The title of this post is a little misleading- it’s not so different to mourn as a developer than a person with any other kind of job. But speaking as a developer, I’ll talk about my experiences through that lens, as I know no other.
A friend of mine died last week. We weren’t best friends, but he was a great person whose company I loved, and, looking back at our digital history, realized we were there for each other through a lot of challenging times: heartbreak, harassment, job loss, and medical problems, to name a few. …
This year has been a surreal one for me. I’ve had years that were particularly tough, years that trended more cheerfully, but 2017 was unique and bizarre because I felt an immense guilt in my happiness.
I think this might have been the year I found the most personal happiness, but the giant caveat in everything was watching the world divide, watching racism, sexism and hatred rise, and seeing some real damage that incurred on people’s lives around the world.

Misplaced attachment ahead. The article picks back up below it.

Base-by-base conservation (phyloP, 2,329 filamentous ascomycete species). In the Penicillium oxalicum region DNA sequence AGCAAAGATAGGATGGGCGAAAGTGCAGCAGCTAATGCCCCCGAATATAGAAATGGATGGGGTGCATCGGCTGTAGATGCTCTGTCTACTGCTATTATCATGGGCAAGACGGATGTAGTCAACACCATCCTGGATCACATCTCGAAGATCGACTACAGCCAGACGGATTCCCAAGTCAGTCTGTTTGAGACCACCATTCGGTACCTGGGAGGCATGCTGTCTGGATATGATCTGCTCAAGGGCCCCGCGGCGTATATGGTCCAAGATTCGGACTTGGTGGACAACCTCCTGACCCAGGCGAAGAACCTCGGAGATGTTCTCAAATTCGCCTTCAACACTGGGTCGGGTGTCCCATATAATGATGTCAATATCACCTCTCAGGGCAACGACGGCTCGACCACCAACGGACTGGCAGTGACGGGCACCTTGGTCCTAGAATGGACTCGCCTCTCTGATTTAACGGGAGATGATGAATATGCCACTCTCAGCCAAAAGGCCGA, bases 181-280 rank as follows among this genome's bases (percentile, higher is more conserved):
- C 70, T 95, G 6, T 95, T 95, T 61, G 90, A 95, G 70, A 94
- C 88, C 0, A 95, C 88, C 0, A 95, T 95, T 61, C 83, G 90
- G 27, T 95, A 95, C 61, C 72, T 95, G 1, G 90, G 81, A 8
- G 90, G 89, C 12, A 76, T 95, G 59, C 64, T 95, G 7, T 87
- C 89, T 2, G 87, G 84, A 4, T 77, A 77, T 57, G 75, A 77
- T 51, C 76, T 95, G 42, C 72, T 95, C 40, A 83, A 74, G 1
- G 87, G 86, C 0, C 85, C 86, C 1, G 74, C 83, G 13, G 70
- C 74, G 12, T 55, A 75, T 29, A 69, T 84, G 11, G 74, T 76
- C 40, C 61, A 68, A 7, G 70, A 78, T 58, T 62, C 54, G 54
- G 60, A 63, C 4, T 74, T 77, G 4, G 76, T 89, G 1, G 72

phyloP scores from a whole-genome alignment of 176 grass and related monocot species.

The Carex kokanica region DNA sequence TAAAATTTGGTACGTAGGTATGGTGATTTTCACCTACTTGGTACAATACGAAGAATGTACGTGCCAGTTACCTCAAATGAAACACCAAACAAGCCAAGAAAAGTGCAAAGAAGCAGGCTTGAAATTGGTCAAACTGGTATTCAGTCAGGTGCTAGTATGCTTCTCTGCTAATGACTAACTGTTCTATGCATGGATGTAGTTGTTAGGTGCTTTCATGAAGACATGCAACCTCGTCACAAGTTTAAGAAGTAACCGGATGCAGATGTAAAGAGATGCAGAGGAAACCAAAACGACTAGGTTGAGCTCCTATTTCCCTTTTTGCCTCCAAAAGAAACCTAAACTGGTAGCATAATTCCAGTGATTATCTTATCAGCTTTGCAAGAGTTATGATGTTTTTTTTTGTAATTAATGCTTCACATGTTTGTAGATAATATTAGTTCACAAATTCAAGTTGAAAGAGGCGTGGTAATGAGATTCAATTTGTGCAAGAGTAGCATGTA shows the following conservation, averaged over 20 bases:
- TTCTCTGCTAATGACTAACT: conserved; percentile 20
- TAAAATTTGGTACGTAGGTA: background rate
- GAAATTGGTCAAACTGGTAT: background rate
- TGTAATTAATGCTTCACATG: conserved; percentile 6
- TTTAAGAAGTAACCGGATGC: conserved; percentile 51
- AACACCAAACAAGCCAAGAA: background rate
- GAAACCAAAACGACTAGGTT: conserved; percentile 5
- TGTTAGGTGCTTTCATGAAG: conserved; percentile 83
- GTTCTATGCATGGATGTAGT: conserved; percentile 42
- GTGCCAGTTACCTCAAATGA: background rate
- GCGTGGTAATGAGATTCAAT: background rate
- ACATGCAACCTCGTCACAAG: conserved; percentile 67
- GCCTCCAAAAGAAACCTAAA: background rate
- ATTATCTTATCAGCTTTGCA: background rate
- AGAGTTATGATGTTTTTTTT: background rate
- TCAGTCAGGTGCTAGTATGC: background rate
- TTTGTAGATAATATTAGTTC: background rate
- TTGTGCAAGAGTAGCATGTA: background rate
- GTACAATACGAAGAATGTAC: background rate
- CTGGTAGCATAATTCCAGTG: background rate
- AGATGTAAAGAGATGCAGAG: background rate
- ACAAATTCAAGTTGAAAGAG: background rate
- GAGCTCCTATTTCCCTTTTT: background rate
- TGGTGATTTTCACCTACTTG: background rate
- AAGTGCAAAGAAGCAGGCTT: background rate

Personally, the biggest and most wonderful part of my whole year is that my fiancé, Dizzy Smith, has now gone two full years without needing treatment for his cancer. I don’t talk about this that much because I don’t want to jinx it, but this one thing informs so much of my happiness, I would be remiss to exclude it. …
Do you remember the infographic? Infographics became very popular because of their impact on conversion. On the user side, they were full of quick, easy to digest information. They were colorful and, when created well, clearly illustrated comparative information that one could pick up at a glance. On the creator’s side, they increased the ROI (return on investment) of their posts and shares. The impact of the graphics on a company’s visibility and brand awareness was staggering. The Whole Brain Blog boasted numbers such as: